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From Judah to Judaea: Socio-Economic Structures and Processes in the Persian Period

£18.50£50.00
It has long been recognized that the Persian period is crucial to the history of the formation of the biblical corpora. The essays presented in this volume explore this critically important era, reconstructing the socio-economic shifts that took place as well as the religio-theological environment of the Judean community and its neighbours. The topics of this volume, sociological, archaeological and theological, include: ethnicities and administration in Persian-era Palestine (Yigal); the historical origin of the concept of the piety of the poor at Qumran (Ro); the development of the theological concept of Yhwh's punitive justice (Ro); social, cultural and demographic transformations in Persian-period Judah (Faust); changes in Judah and its neighbouring provinces in the fourth century BCE (Fantalkin and Tal); some Greek views of the Persian empire (Sano). The papers collected in this volume were presented at an international conference held at International Christian University (ICU) in Tokyo, February 17 —19, 2011, a testimony to the fruitfulness of this unusual Asian —Israeli scholarly dialogue.
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Making a Difference: Essays on the Bible and Judaism in Honor of Tamara Cohn Eskenazi

Published: Oct 2012
£75.00
Tamara Cohn Eskenazi has a special place in contemporary biblical scholarship. Among the first to bring a focus of scholarly attention to the period of ancient Israel's creativity after the Exile, she has also been a leader in foregrounding the Jewish tradition within the interpretative discourse of biblical scholars. And as a woman scholar, she has advanced the study of issues in the Hebrew Bible that impinge on the concerns of women ancient and modern. Tamara Eskenazi was awarded the 2008 National Jewish Book Award for her volume The Torah: A Women's Commentary and the 2011 National Jewish Book Award in Women's Studies for her commentary on Ruth in the Jewish Publication Society Bible Commentary series. The 26 articles offered to Tamara Eskenazi by her friends in this volume represent the range of her interests in all things biblical and Jewish. From the Book of Genesis to the New Testament to modern Hebrew fiction, from technical studies on the prophets or Qumran to penetrating insights on her beloved philosopher Levinas, this volume beautifully represents the range and depth of Jewish culture.
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Making a Difference: Essays on the Bible and Judaism in Honor of Tamara Cohn Eskenazi

£75.00
Tamara Cohn Eskenazi has a special place in contemporary biblical scholarship. Among the first to bring a focus of scholarly attention to the period of ancient Israel's creativity after the Exile, she has also been a leader in foregrounding the Jewish tradition within the interpretative discourse of biblical scholars. And as a woman scholar, she has advanced the study of issues in the Hebrew Bible that impinge on the concerns of women ancient and modern. Tamara Eskenazi was awarded the 2008 National Jewish Book Award for her volume The Torah: A Women's Commentary and the 2011 National Jewish Book Award in Women's Studies for her commentary on Ruth in the Jewish Publication Society Bible Commentary series. The 26 articles offered to Tamara Eskenazi by her friends in this volume represent the range of her interests in all things biblical and Jewish. From the Book of Genesis to the New Testament to modern Hebrew fiction, from technical studies on the prophets or Qumran to penetrating insights on her beloved philosopher Levinas, this volume beautifully represents the range and depth of Jewish culture.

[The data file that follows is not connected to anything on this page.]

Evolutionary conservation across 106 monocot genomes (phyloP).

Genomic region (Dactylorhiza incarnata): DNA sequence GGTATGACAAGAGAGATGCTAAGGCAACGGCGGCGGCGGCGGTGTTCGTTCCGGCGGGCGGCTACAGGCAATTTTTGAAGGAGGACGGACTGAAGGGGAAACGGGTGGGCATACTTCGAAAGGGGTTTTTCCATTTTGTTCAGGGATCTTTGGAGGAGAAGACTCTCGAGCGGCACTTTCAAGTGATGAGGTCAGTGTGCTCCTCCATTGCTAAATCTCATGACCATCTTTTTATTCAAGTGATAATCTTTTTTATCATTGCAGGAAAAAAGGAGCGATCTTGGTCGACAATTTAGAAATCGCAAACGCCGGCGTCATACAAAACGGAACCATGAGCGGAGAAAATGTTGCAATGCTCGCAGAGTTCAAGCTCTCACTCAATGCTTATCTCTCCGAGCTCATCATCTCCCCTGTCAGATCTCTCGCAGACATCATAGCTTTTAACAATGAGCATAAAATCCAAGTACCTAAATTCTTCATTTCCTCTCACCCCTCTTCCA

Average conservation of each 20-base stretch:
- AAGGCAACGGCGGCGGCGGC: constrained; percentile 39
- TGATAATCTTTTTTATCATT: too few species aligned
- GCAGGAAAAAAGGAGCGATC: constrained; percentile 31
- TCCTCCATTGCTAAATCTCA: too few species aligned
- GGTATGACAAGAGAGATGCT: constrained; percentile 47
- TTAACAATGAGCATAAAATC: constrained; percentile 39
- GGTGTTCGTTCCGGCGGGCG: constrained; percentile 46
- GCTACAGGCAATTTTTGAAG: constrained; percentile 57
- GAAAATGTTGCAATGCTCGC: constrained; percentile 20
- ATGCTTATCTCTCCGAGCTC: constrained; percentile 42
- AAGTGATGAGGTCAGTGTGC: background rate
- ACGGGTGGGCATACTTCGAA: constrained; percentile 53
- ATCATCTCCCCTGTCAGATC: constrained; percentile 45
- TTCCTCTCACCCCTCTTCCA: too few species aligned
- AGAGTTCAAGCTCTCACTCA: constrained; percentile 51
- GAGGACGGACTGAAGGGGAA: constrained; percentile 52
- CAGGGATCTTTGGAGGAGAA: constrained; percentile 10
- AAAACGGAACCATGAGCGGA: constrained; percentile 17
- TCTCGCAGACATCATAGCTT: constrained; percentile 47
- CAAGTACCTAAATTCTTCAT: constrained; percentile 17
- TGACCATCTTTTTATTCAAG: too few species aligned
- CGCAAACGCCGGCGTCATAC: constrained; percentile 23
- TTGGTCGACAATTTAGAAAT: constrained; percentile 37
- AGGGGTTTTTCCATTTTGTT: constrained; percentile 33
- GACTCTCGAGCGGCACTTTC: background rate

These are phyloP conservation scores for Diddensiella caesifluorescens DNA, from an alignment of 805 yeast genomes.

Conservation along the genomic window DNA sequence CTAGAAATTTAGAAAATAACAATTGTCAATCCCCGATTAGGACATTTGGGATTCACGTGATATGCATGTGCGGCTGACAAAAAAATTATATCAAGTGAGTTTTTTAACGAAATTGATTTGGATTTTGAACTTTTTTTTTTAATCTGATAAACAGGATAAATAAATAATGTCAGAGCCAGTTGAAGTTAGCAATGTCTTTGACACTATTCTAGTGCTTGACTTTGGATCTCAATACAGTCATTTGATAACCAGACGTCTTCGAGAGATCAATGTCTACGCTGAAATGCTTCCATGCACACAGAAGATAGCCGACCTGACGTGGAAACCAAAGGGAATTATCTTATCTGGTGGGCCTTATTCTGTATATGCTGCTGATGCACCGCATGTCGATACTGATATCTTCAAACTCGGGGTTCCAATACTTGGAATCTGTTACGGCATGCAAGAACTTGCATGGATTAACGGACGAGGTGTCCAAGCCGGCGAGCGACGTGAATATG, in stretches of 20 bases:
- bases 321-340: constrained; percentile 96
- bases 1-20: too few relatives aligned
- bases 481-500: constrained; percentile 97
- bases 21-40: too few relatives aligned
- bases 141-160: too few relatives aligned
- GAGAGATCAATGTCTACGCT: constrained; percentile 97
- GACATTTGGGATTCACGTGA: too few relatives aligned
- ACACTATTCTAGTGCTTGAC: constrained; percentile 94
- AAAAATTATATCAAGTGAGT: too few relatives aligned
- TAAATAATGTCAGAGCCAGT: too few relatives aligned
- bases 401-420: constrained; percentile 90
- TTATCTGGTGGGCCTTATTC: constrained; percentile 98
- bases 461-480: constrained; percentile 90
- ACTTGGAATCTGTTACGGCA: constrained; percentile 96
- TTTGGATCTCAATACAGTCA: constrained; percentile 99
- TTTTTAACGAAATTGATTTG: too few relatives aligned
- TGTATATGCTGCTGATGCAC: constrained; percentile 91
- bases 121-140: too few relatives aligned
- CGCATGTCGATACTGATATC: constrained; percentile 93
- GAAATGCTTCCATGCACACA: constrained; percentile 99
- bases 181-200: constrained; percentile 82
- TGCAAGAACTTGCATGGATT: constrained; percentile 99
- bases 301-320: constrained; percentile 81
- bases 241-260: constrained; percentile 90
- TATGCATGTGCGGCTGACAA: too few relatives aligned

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With Wisdom as a Robe: Qumran and Other Jewish Studies in Honour of Ida Fröhlich

Published: Nov 2008
£60.00
Professor Ida Fröhlich, Professor of Hebrew Studies and Ancient Near Eastern History in the Pázmány Péter Catholic University, Budapest, is a celebrated scholar who has been in the forefront of the remarkable development of Hebrew and Jewish studies in recent decades in Hungary. Among her important publications are 'Time and times and half a time': Historical Consciousness in the Jewish Literature of the Persian and Hellenistic Eras (1996), and, more recently, the first translation of the corpus of the Dead Sea Scrolls into Hungarian. Her current major project is, in collaboration with a group of younger scholars, to prepare a Hungarian translation of all the apocryphal and pseudepigraphical materials. In this very substantial volume, presented to her on the occasion of her sixtieth birthday, the essays of 38 international scholars are arranged in three sections: (1) Hebrew Bible / Old Testament, (2) Apocrypha —Pseudepigrapha and Qumran, and (3) Jewish Studies / Christian Interpretation.
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With Wisdom as a Robe: Qumran and Other Jewish Studies in Honour of Ida Fröhlich

£60.00
Professor Ida Fröhlich, Professor of Hebrew Studies and Ancient Near Eastern History in the Pázmány Péter Catholic University, Budapest, is a celebrated scholar who has been in the forefront of the remarkable development of Hebrew and Jewish studies in recent decades in Hungary. Among her important publications are 'Time and times and half a time': Historical Consciousness in the Jewish Literature of the Persian and Hellenistic Eras (1996), and, more recently, the first translation of the corpus of the Dead Sea Scrolls into Hungarian. Her current major project is, in collaboration with a group of younger scholars, to prepare a Hungarian translation of all the apocryphal and pseudepigraphical materials. In this very substantial volume, presented to her on the occasion of her sixtieth birthday, the essays of 38 international scholars are arranged in three sections: (1) Hebrew Bible / Old Testament, (2) Apocrypha —Pseudepigrapha and Qumran, and (3) Jewish Studies / Christian Interpretation.
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The Gate of Heaven: The History and Symbolism of the Temple in Jerusalem

Published: Mar 2008
£20.00